The Dominican Republic—Day Two
Posted: Jan 15, 2008 6:25pm ET
I spent the day looking at tobacco fields and cigar factories here in Santiago. It was a bright, warm and sunny day, as this is the heart of tobacco growing season in the Dominican Republic.
Before I left on this trip, I asked you for questions that you would like answered in my blogs, which will appear all week here on www.cigaraficionado.com. Some of you inquired about the state of the crop, due to the heavy rains that fell in the fall and winter—tropical storms hit the country in October and December, doing damage to the fields.
I saw the results of the damage firsthand on my first stop, a tobacco field in Jacagua owned by cigarmaker Jochi Blanco of Tabacalera La Palma S.A. This time of year tobacco should be about four feet tall, but this field had plants that were only a few inches high. “We had too much rain in December,” said Blanco. “Some of the tobacco was destroyed.”
Jochi replanted the field about three weeks ago. Take a look in this video clip.
Jochi thinks the tobacco will end up just fine—the weather has been great lately, and Jochi says the current sunny weather is better for growing wrapper tobacco. It’s not just his field that was hurt—many fields throughout the country were impacted. Some people think the entire crop will be down 20 to 40 percent compared to what was harvested last year.
Jochi’s tobacco is going to supply the future demand of Mike Chiusano, owner of Cusano cigars. Mike has big plans for the Dominican Republic.
“I’ve changed,” says Mike. “My tastes have grown.” He gave me an early version of a Cameroon-wrapped cigar. It was balanced and delicious, with just a smattering of spice. This is going to be Cusano Cameroon, which replaces Killer Cameroon, which went off the market about three years ago. “Killer attracted guys who wanted their heads blown off,” says Mike. “And the balanced guys who would have liked it were afraid of it.”
After touring the tobacco field, we went to Villa Gonzalez (about 15 minutes away) to the Davidoff free trade zone, home to Cigars Davidoff, OK Cigars and Occidental Kelner cigars, all run by Hendrik (Henke) Kelner, who makes Davidoffs, Avos, the Griffin’s and Cusanos. I shot a short video of Mike and Henke inside Occidental Cigars. Here’s what they had to say.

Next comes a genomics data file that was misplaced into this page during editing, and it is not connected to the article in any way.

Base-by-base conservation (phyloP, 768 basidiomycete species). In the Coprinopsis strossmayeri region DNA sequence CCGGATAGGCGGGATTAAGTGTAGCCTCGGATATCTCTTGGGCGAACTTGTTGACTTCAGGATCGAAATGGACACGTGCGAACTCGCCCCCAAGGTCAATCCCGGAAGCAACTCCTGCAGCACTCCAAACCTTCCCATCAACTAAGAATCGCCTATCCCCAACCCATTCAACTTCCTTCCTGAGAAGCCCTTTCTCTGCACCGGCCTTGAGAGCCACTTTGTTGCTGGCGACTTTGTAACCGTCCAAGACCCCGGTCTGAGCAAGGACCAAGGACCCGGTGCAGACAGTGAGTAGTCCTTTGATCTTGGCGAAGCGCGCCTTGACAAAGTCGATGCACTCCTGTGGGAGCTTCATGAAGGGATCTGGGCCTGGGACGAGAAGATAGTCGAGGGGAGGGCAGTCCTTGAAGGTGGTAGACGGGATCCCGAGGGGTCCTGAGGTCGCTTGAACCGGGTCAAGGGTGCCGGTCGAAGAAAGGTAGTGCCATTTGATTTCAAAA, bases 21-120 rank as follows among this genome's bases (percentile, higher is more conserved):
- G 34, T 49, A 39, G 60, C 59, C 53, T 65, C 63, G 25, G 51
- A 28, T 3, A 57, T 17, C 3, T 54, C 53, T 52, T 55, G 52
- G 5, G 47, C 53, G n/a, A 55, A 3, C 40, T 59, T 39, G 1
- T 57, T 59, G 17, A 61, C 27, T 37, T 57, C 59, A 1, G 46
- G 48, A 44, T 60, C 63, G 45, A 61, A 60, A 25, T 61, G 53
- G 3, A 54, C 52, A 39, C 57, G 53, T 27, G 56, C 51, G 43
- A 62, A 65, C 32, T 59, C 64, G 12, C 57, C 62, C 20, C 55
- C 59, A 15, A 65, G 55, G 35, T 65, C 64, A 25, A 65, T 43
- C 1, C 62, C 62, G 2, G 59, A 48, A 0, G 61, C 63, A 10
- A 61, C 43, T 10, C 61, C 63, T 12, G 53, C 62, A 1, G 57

I asked Henke and Mike another question posed by you readers—what size cigar do these professional cigarmakers like to smoke best?
“My favorite cigar is a robusto,” says Henke. “I like, very much, the Anniversario No. 3, a six-inch toro. But sometimes I don’t have time for it.” Why the robusto? “With a 50 ring gauge cigar, you can make a good blend. You can put four different fillers, sometimes five. It’s more complex.”
Mike prefers thinner cigars. “I taste everything in a corona size. I love coronas. I’ve always loved them,” says Mike. “If it was up to me, I’d smoke lanceros, petit coronas and coronas all the time.”
I asked Gene Arganese the same question when he stopped by for lunch, which consisted of steak. He likes bigger cigars. “I like a 54 ring gauge,” he said. “I’m a bigger guy. It fits me. I like the taste of a 54 [ring cigar] too.”
At day’s end, Michael Moretti went with Gene to see his factory and I went with Cusano to see the massive facility that will become his future factory. It looks like a fortress—I was thinking Moria, from the Lord of the Rings—and it will give him plenty of room to make cigars. Is it too big? “It’s huge,” said Mike. “but I’ve gone through four buildings already.”
We all went back to the Gran Almirante, and for awhile there it was cigar central—in addition to Arganese and Chiusano, there was the La Flor Dominicana sales team and I saw Larry Palombo from Altadis again.
We all chatted for a short while, then I headed to the room to get ready for dinner. Tonight it’s steaks at Rancho Steakhouse—for those of you counting, that’s my third steak meal of the trip—and tomorrow we have another busy day lined up.
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